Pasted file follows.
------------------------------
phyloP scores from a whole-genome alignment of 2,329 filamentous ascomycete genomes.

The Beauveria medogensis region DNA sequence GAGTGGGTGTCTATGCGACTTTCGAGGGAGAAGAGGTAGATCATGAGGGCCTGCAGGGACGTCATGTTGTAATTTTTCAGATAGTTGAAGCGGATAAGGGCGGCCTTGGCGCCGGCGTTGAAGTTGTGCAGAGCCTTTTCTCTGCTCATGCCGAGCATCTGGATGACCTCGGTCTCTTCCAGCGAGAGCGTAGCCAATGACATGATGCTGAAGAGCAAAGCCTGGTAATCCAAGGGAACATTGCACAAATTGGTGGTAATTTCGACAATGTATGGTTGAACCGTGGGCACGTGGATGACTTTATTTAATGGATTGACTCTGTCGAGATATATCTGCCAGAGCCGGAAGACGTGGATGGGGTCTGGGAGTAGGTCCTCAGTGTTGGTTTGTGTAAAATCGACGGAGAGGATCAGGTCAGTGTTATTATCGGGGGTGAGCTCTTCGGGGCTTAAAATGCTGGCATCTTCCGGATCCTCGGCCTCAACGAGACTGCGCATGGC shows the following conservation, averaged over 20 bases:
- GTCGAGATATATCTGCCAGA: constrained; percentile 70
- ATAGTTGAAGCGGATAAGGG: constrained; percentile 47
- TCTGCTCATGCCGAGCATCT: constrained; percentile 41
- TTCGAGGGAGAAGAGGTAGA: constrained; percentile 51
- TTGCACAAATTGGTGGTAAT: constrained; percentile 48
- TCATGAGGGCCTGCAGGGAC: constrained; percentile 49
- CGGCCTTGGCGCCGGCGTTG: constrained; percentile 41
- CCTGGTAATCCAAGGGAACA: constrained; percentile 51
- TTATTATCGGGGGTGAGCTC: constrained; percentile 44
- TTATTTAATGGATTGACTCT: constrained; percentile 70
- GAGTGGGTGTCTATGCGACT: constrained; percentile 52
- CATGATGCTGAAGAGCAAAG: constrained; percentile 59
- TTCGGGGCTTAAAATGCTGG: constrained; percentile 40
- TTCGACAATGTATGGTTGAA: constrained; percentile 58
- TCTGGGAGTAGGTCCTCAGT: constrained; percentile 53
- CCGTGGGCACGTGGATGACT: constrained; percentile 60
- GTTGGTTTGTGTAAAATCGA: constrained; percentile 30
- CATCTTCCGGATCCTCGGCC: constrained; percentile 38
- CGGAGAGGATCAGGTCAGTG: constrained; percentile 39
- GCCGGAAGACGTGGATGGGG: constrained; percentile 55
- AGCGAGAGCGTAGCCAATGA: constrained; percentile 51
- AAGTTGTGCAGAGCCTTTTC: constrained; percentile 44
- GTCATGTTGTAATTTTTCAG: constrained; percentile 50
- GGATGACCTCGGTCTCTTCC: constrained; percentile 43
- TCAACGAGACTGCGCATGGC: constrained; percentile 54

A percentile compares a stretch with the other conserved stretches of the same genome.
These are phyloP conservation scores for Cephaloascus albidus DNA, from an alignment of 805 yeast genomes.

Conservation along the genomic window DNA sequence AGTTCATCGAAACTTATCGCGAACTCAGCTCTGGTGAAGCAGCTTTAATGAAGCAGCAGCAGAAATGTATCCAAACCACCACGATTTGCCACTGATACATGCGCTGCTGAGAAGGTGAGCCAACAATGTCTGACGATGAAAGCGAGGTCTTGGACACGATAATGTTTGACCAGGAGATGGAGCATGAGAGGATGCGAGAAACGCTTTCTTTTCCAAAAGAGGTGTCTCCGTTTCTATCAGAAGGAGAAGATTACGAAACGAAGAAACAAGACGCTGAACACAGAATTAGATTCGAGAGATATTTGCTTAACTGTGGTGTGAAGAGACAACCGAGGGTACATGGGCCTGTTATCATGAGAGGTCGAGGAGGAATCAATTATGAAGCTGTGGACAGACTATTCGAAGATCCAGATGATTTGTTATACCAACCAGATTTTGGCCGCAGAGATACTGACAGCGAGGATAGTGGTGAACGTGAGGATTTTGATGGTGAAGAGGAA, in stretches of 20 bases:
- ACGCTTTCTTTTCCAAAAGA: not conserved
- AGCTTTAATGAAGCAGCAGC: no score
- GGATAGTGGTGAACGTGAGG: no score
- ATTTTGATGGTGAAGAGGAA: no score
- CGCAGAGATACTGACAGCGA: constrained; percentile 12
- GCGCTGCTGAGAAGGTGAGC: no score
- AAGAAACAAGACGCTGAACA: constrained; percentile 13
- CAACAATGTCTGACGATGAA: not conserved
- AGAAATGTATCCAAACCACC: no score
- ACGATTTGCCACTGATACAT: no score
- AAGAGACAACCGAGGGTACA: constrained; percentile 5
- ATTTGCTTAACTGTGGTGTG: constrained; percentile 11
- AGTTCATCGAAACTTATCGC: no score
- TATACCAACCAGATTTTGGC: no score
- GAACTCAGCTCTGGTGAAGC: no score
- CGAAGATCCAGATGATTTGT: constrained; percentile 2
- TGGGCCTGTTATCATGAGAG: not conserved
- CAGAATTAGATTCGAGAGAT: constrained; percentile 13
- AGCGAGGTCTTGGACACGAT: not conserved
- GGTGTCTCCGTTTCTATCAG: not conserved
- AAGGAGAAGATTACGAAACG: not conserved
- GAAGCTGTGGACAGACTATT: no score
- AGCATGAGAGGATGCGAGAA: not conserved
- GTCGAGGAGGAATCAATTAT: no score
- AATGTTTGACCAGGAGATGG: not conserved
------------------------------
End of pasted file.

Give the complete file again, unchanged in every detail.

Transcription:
phyloP scores from a whole-genome alignment of 2,329 filamentous ascomycete genomes.

The Beauveria medogensis region DNA sequence GAGTGGGTGTCTATGCGACTTTCGAGGGAGAAGAGGTAGATCATGAGGGCCTGCAGGGACGTCATGTTGTAATTTTTCAGATAGTTGAAGCGGATAAGGGCGGCCTTGGCGCCGGCGTTGAAGTTGTGCAGAGCCTTTTCTCTGCTCATGCCGAGCATCTGGATGACCTCGGTCTCTTCCAGCGAGAGCGTAGCCAATGACATGATGCTGAAGAGCAAAGCCTGGTAATCCAAGGGAACATTGCACAAATTGGTGGTAATTTCGACAATGTATGGTTGAACCGTGGGCACGTGGATGACTTTATTTAATGGATTGACTCTGTCGAGATATATCTGCCAGAGCCGGAAGACGTGGATGGGGTCTGGGAGTAGGTCCTCAGTGTTGGTTTGTGTAAAATCGACGGAGAGGATCAGGTCAGTGTTATTATCGGGGGTGAGCTCTTCGGGGCTTAAAATGCTGGCATCTTCCGGATCCTCGGCCTCAACGAGACTGCGCATGGC shows the following conservation, averaged over 20 bases:
- GTCGAGATATATCTGCCAGA: constrained; percentile 70
- ATAGTTGAAGCGGATAAGGG: constrained; percentile 47
- TCTGCTCATGCCGAGCATCT: constrained; percentile 41
- TTCGAGGGAGAAGAGGTAGA: constrained; percentile 51
- TTGCACAAATTGGTGGTAAT: constrained; percentile 48
- TCATGAGGGCCTGCAGGGAC: constrained; percentile 49
- CGGCCTTGGCGCCGGCGTTG: constrained; percentile 41
- CCTGGTAATCCAAGGGAACA: constrained; percentile 51
- TTATTATCGGGGGTGAGCTC: constrained; percentile 44
- TTATTTAATGGATTGACTCT: constrained; percentile 70
- GAGTGGGTGTCTATGCGACT: constrained; percentile 52
- CATGATGCTGAAGAGCAAAG: constrained; percentile 59
- TTCGGGGCTTAAAATGCTGG: constrained; percentile 40
- TTCGACAATGTATGGTTGAA: constrained; percentile 58
- TCTGGGAGTAGGTCCTCAGT: constrained; percentile 53
- CCGTGGGCACGTGGATGACT: constrained; percentile 60
- GTTGGTTTGTGTAAAATCGA: constrained; percentile 30
- CATCTTCCGGATCCTCGGCC: constrained; percentile 38
- CGGAGAGGATCAGGTCAGTG: constrained; percentile 39
- GCCGGAAGACGTGGATGGGG: constrained; percentile 55
- AGCGAGAGCGTAGCCAATGA: constrained; percentile 51
- AAGTTGTGCAGAGCCTTTTC: constrained; percentile 44
- GTCATGTTGTAATTTTTCAG: constrained; percentile 50
- GGATGACCTCGGTCTCTTCC: constrained; percentile 43
- TCAACGAGACTGCGCATGGC: constrained; percentile 54

A percentile compares a stretch with the other conserved stretches of the same genome.
These are phyloP conservation scores for Cephaloascus albidus DNA, from an alignment of 805 yeast genomes.

Conservation along the genomic window DNA sequence AGTTCATCGAAACTTATCGCGAACTCAGCTCTGGTGAAGCAGCTTTAATGAAGCAGCAGCAGAAATGTATCCAAACCACCACGATTTGCCACTGATACATGCGCTGCTGAGAAGGTGAGCCAACAATGTCTGACGATGAAAGCGAGGTCTTGGACACGATAATGTTTGACCAGGAGATGGAGCATGAGAGGATGCGAGAAACGCTTTCTTTTCCAAAAGAGGTGTCTCCGTTTCTATCAGAAGGAGAAGATTACGAAACGAAGAAACAAGACGCTGAACACAGAATTAGATTCGAGAGATATTTGCTTAACTGTGGTGTGAAGAGACAACCGAGGGTACATGGGCCTGTTATCATGAGAGGTCGAGGAGGAATCAATTATGAAGCTGTGGACAGACTATTCGAAGATCCAGATGATTTGTTATACCAACCAGATTTTGGCCGCAGAGATACTGACAGCGAGGATAGTGGTGAACGTGAGGATTTTGATGGTGAAGAGGAA, in stretches of 20 bases:
- ACGCTTTCTTTTCCAAAAGA: not conserved
- AGCTTTAATGAAGCAGCAGC: no score
- GGATAGTGGTGAACGTGAGG: no score
- ATTTTGATGGTGAAGAGGAA: no score
- CGCAGAGATACTGACAGCGA: constrained; percentile 12
- GCGCTGCTGAGAAGGTGAGC: no score
- AAGAAACAAGACGCTGAACA: constrained; percentile 13
- CAACAATGTCTGACGATGAA: not conserved
- AGAAATGTATCCAAACCACC: no score
- ACGATTTGCCACTGATACAT: no score
- AAGAGACAACCGAGGGTACA: constrained; percentile 5
- ATTTGCTTAACTGTGGTGTG: constrained; percentile 11
- AGTTCATCGAAACTTATCGC: no score
- TATACCAACCAGATTTTGGC: no score
- GAACTCAGCTCTGGTGAAGC: no score
- CGAAGATCCAGATGATTTGT: constrained; percentile 2
- TGGGCCTGTTATCATGAGAG: not conserved
- CAGAATTAGATTCGAGAGAT: constrained; percentile 13
- AGCGAGGTCTTGGACACGAT: not conserved
- GGTGTCTCCGTTTCTATCAG: not conserved
- AAGGAGAAGATTACGAAACG: not conserved
- GAAGCTGTGGACAGACTATT: no score
- AGCATGAGAGGATGCGAGAA: not conserved
- GTCGAGGAGGAATCAATTAT: no score
- AATGTTTGACCAGGAGATGG: not conserved